I’d read that the DLC was a bit glitchy and buggy in places and found this to be the case with ours (PC). And by the way, I opted for a combination of 1 and 2 above, trusting my son to play a version of the game that I’d allow him to play while I was out of the room, as well as working alongside him as he played. My advice (and code of conduct rule) to The Gamer Boy is that he should always play as if I’m sitting beside him (not as creepy as it sounds).


It’s possible to play a T-rated version of the DLC that’s limited in violent gameplay, sexual content, and use of alcohol. The open world RPG design of the game lends itself to exploration, which is a major component of the main quest and the game’s narrative. Fans of TES games will be pleased with this DLC — mine certainly is. The Gamer Boy is challenged by the problems that are presented to him in the DLC and gratified by the rewards reaped from completing challenges. In addition, this DLC is a feast for the eyes and the ears — both players and observers can enjoy this one.


Praise for Skyrim

The Elder Scrolls V: Skyrim

The Elder Scrolls V: Skyrim (Photo credit: Wikipedia)

ESRB Rating

The Elder Scrolls V: Skyrim
Platform: Windows PC, PlayStation 3, Xbox 360

     Mature Rating Symbol
Content descriptors: Blood and Gore, Intense Violence, Sexual Themes, Use of Alcohol

Skyrim is the game Commonsense Media calls a: “vast and violent RPG filled with moral choice and ambiguity” and they rate it “Not For Kids”, in support of ESRB. Interestingly, both parents and kids rated this game as “on” for 13 year-olds, which I believe is more appropriate.  I will say the game’s not for all kids. Like with so many games (even supposed E for Everyone games), it’s important to know your child and to consider the following:

1. context and purpose of violence,

2. context and appearance of blood,

3. what constitutes sexual themes,

4. which objectionable word is used and in which context is it employed, and

5. what context do alcohol/drugs appear?

When Skyrim was placed on the table for my consideration and approval a few months ago the feature of the game that I found to be the most striking was its gorgeous graphics — the game animation, especially of the landscape and the world of Skyrim, is outstanding.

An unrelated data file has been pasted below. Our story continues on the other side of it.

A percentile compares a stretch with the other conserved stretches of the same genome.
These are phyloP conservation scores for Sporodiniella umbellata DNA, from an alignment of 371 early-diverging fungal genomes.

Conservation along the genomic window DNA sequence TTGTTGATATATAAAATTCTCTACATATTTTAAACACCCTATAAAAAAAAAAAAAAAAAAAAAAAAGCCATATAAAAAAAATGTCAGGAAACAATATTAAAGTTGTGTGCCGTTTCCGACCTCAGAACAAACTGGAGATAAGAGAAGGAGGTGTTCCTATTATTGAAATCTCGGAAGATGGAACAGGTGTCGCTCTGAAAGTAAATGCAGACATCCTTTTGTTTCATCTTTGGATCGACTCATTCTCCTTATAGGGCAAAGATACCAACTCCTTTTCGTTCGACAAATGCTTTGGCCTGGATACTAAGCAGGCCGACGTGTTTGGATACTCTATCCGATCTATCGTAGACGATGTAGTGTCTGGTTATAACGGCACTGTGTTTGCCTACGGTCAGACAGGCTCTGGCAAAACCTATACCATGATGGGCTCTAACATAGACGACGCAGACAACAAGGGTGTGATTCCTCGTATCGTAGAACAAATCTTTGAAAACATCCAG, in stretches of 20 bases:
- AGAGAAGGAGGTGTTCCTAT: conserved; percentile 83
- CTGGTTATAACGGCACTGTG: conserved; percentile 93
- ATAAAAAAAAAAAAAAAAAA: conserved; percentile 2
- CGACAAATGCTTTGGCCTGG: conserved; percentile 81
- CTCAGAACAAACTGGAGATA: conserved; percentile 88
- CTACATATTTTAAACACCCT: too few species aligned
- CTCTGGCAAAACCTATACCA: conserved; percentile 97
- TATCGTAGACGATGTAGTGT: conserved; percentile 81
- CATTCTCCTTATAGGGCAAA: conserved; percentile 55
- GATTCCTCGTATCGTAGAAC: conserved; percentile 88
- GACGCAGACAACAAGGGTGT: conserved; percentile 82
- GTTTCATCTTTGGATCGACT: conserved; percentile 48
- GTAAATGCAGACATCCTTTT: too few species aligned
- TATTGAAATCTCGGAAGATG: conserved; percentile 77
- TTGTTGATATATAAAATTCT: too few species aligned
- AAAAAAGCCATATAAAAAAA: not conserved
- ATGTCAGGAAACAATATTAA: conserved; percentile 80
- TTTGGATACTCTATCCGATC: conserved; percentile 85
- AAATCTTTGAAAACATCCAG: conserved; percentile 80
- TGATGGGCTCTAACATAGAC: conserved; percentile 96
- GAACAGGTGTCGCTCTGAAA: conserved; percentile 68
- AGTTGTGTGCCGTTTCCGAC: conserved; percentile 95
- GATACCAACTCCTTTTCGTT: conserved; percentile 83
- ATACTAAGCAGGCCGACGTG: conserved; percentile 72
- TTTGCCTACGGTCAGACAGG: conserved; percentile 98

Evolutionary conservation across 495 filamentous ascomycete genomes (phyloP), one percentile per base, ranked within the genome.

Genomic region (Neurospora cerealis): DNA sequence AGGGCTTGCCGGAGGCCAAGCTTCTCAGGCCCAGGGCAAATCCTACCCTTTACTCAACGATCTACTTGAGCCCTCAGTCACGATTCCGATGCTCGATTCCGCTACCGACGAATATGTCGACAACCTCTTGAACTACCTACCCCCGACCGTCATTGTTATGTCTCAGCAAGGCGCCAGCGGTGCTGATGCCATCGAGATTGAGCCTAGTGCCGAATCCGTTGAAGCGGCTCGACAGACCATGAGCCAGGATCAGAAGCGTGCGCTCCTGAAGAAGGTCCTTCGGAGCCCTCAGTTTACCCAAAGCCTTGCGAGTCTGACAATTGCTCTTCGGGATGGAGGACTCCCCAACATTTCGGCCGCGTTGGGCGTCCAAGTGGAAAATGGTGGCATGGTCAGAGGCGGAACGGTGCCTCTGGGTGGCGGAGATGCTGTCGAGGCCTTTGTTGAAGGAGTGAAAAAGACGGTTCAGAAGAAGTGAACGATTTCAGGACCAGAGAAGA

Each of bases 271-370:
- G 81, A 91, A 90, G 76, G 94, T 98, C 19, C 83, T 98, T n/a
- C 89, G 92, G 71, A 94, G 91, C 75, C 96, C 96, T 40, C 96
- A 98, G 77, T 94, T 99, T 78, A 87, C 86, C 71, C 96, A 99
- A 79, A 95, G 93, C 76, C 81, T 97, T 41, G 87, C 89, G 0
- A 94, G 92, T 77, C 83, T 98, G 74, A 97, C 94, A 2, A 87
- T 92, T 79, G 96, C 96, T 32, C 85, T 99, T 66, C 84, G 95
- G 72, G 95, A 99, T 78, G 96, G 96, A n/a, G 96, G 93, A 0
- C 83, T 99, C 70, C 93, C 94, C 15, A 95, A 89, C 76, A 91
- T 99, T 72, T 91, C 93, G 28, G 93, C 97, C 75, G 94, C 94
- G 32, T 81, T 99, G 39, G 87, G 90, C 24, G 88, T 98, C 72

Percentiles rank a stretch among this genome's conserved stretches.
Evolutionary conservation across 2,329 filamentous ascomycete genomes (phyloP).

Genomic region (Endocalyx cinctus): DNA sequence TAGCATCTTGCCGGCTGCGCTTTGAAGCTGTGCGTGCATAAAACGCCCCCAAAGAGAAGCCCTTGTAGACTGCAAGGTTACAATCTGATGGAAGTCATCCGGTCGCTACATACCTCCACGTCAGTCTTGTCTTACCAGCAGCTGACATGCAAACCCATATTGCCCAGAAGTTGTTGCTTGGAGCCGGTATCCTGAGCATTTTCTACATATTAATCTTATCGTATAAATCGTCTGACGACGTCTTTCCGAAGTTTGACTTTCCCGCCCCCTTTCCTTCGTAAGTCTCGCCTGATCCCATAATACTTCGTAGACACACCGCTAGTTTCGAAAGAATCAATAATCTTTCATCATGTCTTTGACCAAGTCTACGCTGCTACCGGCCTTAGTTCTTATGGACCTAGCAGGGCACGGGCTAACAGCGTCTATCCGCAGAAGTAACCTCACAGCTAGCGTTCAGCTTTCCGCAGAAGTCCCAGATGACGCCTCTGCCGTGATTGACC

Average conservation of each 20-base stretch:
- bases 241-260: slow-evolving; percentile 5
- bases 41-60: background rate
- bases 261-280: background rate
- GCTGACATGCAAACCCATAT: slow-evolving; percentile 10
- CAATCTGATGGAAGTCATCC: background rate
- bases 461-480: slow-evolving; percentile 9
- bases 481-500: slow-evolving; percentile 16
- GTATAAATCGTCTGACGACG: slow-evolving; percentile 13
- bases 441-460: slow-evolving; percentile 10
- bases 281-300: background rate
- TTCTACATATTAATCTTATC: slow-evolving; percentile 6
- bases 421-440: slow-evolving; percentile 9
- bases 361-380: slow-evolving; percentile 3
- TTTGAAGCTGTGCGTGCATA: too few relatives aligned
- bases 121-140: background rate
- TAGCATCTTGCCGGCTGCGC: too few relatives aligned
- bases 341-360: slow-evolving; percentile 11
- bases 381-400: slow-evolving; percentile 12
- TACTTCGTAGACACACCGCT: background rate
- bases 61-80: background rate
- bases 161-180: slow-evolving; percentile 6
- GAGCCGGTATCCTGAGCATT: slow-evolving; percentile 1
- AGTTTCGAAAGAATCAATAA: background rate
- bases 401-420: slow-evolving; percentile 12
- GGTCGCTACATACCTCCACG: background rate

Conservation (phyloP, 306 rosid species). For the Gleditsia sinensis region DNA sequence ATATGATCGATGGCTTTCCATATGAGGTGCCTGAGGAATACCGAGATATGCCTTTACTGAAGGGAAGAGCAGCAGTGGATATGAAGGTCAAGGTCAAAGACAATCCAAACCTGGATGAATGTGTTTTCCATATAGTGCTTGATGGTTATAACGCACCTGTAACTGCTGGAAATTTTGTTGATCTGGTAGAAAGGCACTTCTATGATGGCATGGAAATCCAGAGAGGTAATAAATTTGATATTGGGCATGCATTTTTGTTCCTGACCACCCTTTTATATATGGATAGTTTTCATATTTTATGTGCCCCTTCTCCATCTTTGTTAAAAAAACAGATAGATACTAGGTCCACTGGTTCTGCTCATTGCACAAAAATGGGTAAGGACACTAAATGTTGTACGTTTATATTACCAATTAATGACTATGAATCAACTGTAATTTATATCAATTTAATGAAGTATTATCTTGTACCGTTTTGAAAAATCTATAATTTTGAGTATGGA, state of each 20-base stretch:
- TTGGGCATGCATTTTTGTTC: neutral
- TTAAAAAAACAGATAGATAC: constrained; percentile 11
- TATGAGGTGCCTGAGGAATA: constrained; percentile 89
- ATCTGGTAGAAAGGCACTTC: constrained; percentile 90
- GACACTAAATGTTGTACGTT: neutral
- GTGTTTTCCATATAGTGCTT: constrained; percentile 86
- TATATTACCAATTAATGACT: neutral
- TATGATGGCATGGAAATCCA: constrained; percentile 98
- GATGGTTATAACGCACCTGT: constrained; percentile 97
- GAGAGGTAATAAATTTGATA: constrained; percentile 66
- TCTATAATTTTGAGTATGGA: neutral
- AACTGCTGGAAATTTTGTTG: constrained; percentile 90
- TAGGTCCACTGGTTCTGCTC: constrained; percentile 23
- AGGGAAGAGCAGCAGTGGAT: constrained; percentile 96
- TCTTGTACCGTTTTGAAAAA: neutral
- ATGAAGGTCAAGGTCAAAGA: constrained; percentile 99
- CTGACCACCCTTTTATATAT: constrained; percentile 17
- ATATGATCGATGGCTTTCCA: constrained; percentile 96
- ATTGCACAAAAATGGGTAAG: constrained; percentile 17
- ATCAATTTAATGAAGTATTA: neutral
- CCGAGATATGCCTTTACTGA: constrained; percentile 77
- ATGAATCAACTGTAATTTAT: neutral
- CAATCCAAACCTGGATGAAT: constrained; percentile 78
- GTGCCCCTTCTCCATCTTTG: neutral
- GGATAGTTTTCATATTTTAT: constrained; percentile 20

The most risqué content found in the game is found in mods, which are created by developers and the public.  That said, not all mods push the envelope in controversial areas like the ones listed above. About a year ago, Bethesda released its Creation Kit for this purpose.  Some reliable spots to find game mods are Steam WorkshopNexus and  ENB.

Another area of interest for parents should be whether the game is an online multiplayer. Skyrim isn’t, but with the help of Skyrim Online a player can interact with other players in a game. It’s in online multiplayers  where your child may come across some of the most adult content, and it’s not an easy thing to regulate. At my house, there are very few of these gaming opportunities and another feature of Skyrim that I liked was its closed-play environment.

Recomomdations & praises

There are a lot of aspects of Skyrim that I like — a lot — which is why my son plays it in our house (a lot), and why we’ve bought the game as a gift for his friends. The epic story and mythology woven through the game is beautiful, as is the musical score. A bit about my game rating process: I always check out the graphics, plot, premise, and music first. And I’m a sucker for beauty (which my son knows, and he’s learned to promote these aspects of games with me first!).

As I said in an earlier post, Skyrim’s an action, role-playing open world video game. It provides upward of 100 hours of new play experiences as players explore its vast terrain. Players personalize their experience through every action and decision they make, which is both exciting and educational.

Kids practice anticipatory judgement as they learn about consequences playing Skyrim; choices they make affect the development of their character as well as the opportunities that come their way. During the game, players choose whether they will fight for an empire or for a resistance group. They can also play as members of many other groups, called factions, found in the open world such as the Dark Brotherhood or the Blades.